Presentation on theme: "Some issues related to mass digitization of books by Google : (Story and European perspectives)"— Presentation transcript:
Some issues related to mass digitization of books by Google : (Story and European perspectives)
Google Search Book’s story (1) December 2004 : Google announced an alliance with five major libraries in US : The goal : To digitize every book in those libraries and; To create a searchable database of the written world “Google’s innovative search technologies connect millions of people around the world with information everyday. Google Search Book was launched in 2004, and today enable the full text searching of more than a million books online. More than publishers and 28 libraries around the world currently work with Google to market their books through the service” (Google Press release, Oct. 2008)
Google Search Book’s story (2) Scan and digitize books Create a huge database of books and Store full digitized texts of the books on Google’s servers in USA Display full text (for works of public domain), full 1st page cover Display “snippets”, bibliographic informations (for works under copyright) Link towards Book shops. Create a “Google Books” Searching Engine similar to html searching engine.
Google Search Book’s story (3) “ It is massive copyright infringement” (Class action complaint Author’s Guild vs. Google, p.3, 2006) “Google is seeking to make millions of dollars by freeloading on the talent and property of authors and publishers” (Association of American Publishers, Press Release, 2009) VERSUS “Mass digitization is a widening of human conversation comparable to the emergence of mass literacy itself” (President of the University of Michigan, 2007) “Even in the modern age of internet, it’s still shockingly difficult to find informations buried in books.” (Dustin Goot, “3 ways to scan a library”, 2003)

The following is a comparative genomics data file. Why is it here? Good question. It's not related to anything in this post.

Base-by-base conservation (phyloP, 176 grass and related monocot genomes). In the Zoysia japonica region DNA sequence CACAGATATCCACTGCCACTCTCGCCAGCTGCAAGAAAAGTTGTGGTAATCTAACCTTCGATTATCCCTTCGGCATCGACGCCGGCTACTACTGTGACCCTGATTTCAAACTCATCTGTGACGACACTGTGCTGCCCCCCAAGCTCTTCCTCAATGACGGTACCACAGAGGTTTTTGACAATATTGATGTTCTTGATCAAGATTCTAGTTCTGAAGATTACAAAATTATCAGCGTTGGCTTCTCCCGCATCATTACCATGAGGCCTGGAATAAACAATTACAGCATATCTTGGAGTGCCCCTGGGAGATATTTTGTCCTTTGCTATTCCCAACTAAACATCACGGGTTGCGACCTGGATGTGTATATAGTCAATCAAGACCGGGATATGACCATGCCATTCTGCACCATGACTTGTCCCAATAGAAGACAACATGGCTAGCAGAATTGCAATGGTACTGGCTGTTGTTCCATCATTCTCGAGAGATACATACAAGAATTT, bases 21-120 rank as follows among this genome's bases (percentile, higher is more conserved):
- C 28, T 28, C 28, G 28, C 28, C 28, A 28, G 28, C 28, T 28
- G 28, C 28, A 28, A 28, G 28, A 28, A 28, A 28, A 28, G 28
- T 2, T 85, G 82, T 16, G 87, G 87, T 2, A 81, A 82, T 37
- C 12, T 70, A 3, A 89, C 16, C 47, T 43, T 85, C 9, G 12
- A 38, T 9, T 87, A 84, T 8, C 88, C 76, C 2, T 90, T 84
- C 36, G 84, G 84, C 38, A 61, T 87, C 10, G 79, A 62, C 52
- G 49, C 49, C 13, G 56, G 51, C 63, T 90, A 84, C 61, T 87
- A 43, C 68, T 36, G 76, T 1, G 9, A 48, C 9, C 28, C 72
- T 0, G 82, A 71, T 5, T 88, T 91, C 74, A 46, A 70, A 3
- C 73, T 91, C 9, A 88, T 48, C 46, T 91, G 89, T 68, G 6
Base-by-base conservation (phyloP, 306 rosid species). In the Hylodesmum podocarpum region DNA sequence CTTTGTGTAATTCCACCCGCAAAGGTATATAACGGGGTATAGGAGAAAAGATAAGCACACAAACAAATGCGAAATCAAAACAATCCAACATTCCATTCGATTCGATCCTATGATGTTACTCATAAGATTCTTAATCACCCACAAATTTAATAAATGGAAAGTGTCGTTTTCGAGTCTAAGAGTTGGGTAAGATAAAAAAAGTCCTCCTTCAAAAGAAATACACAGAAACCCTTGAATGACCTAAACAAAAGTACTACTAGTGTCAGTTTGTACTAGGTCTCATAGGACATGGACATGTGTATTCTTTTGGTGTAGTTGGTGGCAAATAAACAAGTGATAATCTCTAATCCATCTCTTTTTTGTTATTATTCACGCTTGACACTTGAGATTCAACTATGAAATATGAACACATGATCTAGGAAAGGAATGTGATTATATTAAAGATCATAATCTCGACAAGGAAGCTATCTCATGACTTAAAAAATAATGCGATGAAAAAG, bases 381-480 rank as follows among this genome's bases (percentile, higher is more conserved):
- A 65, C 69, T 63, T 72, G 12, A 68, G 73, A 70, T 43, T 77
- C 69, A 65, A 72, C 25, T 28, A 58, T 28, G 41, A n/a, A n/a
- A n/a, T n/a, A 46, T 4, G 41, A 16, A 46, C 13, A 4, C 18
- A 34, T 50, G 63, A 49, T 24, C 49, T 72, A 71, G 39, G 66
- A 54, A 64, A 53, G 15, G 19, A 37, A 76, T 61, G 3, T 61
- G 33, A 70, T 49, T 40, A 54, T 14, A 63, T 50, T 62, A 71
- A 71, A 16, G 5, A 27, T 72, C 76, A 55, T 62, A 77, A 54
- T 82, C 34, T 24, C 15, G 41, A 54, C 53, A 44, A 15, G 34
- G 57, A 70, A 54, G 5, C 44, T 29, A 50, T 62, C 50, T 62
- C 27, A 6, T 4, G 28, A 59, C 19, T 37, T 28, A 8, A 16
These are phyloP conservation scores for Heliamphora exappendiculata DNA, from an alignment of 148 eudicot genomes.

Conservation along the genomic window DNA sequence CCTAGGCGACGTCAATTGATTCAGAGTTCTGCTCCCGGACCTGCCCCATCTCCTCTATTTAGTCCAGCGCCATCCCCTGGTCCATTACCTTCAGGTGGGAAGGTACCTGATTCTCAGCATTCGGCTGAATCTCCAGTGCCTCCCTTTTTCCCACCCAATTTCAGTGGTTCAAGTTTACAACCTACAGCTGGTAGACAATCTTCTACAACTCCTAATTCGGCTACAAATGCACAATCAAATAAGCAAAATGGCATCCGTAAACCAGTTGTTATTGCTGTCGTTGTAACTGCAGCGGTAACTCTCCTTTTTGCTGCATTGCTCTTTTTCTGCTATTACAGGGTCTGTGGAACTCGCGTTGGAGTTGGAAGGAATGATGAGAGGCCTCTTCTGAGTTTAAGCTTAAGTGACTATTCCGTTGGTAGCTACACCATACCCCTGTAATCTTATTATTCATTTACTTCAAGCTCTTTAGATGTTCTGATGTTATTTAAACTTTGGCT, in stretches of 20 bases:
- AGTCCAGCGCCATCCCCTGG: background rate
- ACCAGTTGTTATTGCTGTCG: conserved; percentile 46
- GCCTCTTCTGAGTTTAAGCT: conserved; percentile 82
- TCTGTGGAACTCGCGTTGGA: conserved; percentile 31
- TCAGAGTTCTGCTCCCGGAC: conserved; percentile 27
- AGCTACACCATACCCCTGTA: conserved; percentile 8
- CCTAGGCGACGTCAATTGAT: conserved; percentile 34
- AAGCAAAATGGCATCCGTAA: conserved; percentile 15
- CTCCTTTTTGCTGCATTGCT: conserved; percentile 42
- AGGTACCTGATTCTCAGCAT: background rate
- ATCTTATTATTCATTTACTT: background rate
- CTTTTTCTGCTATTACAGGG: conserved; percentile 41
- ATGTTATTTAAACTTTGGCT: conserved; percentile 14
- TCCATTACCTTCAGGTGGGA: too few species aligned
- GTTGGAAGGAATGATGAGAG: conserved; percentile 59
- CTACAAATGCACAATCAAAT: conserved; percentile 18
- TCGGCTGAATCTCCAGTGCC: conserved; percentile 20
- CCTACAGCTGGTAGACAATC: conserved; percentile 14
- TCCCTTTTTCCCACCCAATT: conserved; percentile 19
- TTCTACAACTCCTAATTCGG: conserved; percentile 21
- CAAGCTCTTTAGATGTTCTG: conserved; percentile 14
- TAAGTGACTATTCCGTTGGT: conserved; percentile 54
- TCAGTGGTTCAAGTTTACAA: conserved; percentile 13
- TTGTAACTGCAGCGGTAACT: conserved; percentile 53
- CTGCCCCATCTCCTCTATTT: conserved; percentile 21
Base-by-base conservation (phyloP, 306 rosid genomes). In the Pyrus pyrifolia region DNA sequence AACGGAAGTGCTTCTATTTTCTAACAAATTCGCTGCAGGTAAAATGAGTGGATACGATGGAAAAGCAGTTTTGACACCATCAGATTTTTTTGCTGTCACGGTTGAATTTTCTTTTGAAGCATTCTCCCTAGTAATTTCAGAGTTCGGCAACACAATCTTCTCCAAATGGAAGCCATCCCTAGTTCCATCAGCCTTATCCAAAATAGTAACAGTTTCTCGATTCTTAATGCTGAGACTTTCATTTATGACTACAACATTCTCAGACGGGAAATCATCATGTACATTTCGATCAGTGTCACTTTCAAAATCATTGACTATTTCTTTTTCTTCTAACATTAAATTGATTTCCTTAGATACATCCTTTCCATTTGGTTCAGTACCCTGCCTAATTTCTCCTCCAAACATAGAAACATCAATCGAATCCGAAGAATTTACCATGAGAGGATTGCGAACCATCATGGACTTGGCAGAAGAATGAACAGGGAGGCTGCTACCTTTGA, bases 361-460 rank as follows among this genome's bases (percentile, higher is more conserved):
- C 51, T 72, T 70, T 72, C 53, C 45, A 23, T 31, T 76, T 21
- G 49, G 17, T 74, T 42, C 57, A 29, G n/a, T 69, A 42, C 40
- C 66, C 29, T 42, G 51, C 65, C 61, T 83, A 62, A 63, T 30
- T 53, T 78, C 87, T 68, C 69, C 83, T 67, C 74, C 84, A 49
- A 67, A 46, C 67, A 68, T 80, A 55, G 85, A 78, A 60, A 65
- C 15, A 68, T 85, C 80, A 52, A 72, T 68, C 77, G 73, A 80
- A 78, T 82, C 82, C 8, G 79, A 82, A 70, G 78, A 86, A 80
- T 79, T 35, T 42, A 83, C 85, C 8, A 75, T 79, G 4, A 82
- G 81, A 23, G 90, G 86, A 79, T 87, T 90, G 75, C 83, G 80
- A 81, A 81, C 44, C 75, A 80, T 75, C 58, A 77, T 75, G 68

Google Search Book’s story (4) 2005 : Google announced it will use the «opt-out» system to «legally» scan Books not in the public domain Different authors and publishers react and bring Google to Justice, insofar as the agreement between Google and the libraries also concerns books still under copyright.
Google Search Book’s story (5) « opt-out » system ? The “opt-in” system: required the prior agreement of the author or the rightholder to scan or digitize their work (ex, Amazon). The “opt-out” system used by Google: authors and publishers will see their works added to the Google’s digital index unless they request the exclusion of their title from the project.
Google Search Book’s story (6) Advantages of the “opt-out” system It eases the burden of obtaining author permission: Google is free from expenses of tracking down all right holders and obtaining their permission allows Google to include “orphan works” that have unknown copyright status or when the right holder is unknown.
Google Search Book’s story (7) in the USA 2005: The Association of American Publishers and the Authors Guild filed separate law suits against Google Charges: Google Search Project is a violation of U.S. copyright’s law: Google scanned and stored copies of books still under copyright.